The first of these findings was that the LI group on average was less severely impaired on the Abilities (physical and cognitive skills) and Participation (societal participation) indices than the EI and MI groups. The average chronicity of participants in the LI group was 9.9 years. Their lower admission T-scores (less disability) likely reflects the ability to adapt to environmental demands and compensate for impairments. Nonetheless, their admission scores were indicative of moderate-severe disability which precluded them from living independently.

Of considerable importance, the RM MANCOVA and follow-up comparisons revealed that each of the three chronicity groups made significant improvement on the MPAI-4 indices from admission to discharge. Despite large differences in chronicity, scores among the three groups on the dependent variables were not

Table 4. Means (Standard Deviations) for MPAI-4 indices at admission (ADM) and discharge (DC) by chronicity groups.

statistically different at discharge. As would be expected, the EI group showed the greatest improvement. Their injuries were more acute and as such would have a greater impact on skill performance, but they also would realize the greatest benefit from natural healing. The combination of these factors and comprehensive rehabilitation was likely responsible for the magnitude of improvement observed in this group. The MI group showed the second greatest improvement. With an average chronicity of 13 months, improvement was driven less by natural healing and more by events associated with the rehabilitation program. These participants also had less time to habituate poor habits (“negative plasticity”) than those in the LI group, therefore, presenting fewer barriers to recovery.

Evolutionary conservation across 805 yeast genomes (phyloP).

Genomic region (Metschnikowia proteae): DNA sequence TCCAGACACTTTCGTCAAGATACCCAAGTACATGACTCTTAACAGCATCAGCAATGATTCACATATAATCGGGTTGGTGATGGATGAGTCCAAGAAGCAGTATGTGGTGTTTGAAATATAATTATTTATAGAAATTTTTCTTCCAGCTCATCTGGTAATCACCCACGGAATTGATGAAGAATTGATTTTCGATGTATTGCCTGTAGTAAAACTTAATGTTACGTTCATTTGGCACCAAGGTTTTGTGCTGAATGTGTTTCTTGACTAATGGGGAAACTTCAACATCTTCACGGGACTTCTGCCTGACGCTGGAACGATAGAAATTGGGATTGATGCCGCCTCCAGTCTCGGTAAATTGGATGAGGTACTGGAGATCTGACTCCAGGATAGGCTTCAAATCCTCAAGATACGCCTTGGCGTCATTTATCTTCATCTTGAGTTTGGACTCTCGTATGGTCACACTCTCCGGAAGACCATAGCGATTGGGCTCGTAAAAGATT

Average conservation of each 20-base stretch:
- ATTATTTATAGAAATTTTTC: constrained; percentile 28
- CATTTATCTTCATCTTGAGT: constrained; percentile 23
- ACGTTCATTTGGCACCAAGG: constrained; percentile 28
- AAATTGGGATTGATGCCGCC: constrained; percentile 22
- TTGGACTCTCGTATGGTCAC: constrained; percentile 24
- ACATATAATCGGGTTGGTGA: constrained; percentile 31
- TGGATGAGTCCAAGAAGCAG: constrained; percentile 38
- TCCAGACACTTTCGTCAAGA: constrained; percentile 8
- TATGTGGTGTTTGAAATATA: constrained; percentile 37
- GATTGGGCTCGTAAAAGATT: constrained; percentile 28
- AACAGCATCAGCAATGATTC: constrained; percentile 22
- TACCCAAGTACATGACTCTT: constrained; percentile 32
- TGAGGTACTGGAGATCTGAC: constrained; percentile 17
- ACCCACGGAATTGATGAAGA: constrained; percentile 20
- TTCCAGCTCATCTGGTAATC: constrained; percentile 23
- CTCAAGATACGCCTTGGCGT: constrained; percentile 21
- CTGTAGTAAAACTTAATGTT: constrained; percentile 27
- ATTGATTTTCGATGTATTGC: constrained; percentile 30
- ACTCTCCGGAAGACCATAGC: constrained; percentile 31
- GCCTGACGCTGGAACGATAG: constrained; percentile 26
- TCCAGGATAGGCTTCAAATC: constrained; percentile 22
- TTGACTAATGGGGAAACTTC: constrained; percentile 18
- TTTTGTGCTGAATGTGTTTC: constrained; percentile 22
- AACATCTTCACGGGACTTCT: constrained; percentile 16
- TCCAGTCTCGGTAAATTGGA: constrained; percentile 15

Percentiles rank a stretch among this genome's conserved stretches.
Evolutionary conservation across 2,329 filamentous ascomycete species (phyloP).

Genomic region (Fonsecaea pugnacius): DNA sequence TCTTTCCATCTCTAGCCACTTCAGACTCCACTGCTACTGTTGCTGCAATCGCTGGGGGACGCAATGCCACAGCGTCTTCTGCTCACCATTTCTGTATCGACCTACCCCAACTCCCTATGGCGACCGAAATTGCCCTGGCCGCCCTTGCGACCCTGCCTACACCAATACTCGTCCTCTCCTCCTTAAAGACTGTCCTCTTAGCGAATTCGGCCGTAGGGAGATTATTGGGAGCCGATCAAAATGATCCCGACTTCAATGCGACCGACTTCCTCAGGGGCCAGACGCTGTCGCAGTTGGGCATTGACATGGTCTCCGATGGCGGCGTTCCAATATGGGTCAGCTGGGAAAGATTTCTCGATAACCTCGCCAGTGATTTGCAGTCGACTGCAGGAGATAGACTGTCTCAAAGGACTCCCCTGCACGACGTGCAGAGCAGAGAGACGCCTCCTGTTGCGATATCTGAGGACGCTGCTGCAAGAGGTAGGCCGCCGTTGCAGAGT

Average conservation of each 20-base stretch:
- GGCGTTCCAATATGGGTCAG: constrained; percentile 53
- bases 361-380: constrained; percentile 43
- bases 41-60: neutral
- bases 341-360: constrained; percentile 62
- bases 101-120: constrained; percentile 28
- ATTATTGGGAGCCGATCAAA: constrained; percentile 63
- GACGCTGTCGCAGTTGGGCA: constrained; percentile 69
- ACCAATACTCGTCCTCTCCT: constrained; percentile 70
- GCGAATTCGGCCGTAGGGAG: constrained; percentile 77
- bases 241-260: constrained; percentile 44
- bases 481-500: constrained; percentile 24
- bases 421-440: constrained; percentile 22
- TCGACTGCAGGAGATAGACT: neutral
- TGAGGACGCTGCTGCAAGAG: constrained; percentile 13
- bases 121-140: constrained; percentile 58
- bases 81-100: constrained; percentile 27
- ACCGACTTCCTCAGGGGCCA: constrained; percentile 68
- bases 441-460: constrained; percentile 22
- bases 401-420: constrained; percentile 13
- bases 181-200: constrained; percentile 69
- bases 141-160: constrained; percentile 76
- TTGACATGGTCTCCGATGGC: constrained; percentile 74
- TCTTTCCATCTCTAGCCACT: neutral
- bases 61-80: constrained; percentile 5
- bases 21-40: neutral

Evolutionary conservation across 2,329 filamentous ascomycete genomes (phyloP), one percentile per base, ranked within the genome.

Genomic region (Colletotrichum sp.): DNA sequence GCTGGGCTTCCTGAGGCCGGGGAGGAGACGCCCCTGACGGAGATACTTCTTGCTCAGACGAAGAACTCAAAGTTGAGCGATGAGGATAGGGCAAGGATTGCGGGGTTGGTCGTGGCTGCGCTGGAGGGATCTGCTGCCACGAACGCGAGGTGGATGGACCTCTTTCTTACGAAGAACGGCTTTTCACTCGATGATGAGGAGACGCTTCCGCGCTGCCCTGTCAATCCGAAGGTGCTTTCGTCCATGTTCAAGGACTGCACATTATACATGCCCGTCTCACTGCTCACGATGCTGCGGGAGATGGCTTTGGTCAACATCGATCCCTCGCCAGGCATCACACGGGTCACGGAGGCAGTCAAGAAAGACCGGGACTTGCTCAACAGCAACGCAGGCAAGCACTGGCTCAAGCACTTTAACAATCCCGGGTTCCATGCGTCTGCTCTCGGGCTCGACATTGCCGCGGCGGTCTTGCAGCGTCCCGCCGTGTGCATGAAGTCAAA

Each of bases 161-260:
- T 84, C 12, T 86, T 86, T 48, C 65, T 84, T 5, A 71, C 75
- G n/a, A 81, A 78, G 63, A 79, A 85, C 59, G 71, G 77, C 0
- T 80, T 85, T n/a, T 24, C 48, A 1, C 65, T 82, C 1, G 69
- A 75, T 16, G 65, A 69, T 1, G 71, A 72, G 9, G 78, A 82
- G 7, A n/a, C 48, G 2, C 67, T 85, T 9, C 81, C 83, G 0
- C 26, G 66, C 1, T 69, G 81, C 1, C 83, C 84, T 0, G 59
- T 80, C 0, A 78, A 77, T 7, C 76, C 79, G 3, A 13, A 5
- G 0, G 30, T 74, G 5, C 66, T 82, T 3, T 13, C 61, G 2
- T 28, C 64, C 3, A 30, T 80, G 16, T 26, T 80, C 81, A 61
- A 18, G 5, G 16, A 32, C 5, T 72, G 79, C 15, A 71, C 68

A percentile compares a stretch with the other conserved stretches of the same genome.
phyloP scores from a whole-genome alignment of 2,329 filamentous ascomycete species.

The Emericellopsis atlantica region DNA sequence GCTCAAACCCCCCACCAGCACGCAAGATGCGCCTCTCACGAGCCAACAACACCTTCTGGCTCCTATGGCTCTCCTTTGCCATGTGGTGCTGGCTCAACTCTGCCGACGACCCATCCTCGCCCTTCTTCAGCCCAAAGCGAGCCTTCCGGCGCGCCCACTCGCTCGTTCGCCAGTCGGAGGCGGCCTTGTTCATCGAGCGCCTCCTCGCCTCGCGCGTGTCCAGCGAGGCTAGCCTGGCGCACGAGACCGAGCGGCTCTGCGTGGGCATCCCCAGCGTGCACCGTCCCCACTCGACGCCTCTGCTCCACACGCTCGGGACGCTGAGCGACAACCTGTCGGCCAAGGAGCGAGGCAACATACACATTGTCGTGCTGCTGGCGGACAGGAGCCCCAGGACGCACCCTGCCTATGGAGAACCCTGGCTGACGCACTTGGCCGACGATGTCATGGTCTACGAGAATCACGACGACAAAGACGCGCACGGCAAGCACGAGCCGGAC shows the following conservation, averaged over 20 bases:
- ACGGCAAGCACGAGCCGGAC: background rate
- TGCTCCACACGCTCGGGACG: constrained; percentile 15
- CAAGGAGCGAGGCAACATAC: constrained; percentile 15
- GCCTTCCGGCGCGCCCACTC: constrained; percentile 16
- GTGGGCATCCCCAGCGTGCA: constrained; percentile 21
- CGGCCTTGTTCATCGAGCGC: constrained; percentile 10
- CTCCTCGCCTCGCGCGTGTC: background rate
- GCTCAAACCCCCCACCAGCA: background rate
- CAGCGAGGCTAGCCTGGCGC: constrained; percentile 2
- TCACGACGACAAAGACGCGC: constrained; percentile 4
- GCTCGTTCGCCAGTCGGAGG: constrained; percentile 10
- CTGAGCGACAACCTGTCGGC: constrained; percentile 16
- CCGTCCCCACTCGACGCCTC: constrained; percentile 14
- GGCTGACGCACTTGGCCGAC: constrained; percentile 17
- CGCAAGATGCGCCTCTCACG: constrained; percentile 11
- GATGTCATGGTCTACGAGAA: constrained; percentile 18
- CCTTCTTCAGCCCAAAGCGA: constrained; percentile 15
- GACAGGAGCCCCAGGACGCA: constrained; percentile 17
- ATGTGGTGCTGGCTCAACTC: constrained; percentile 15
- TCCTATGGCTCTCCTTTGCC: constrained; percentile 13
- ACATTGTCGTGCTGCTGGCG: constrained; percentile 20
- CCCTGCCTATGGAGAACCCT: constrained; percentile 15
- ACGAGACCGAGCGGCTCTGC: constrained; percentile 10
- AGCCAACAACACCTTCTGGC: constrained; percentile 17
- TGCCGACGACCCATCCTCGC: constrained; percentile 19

Perhaps the most notable finding was the statistically significant improvement realized by the LI group on each of the three dependent variables. Improvement occurring at this late stage post-injury is an encouraging result for TBI survivors who must live with chronic disability. This finding, consistent with prior research by Lewis and Horn [3] and Hayden et al. [4] , suggests that along with emotional support participation in physically and cognitively challenging activities can not only maintain functioning but can also reduce disability. These findings offer empirical evidence for the value of post-hospital rehabilitation for TBI survivors late in recovery. Moreover, results are consistent with brain plasticity research demonstrating that cortical reorganization and resulting functional change can occur years after injury [11] .

5. Conclusion

Application of multivariate statistics to the study of functional outcomes following TBI was presented as an effective and efficient approach to gain a more precise and scientifically sound understanding of multivariate influences on performance. Multivariate analysis can only be appropriately used with interval- scale (“parametric equivalent”) data. The Rasch model illustrated in this study supports the development of precise measurement with interval level metric qualities. Such measures enable the clear differentiation among persons measured along the disability continuum and are necessary to modify rehabilitative treatments for better functional outcomes.

6. Limitations of the Study

This study concluded at the time of program discharges from the various facilities. Long-term follow-up is needed to evaluate the durability of the changes achieved in program, and specifically determine whether maintenance of skills is equivalent across the chronicity groups. Also, the study design did not permit the identification of specific interventions responsible for the observed changes.

Conflicts of Interest

The authors declare no conflicts of interest.

Cite this paper

Lewis, F. , Horn, G. and Russell, R. (2017) Impact of Chronicity on Outcomes Following Post-Hospital Residential Brain Injury Rehabilitation: Application of Multivariate Statistics and Rasch Analysis. Open Journal of Statistics, 7, 254-263. doi: 10.4236/ojs.2017.72020.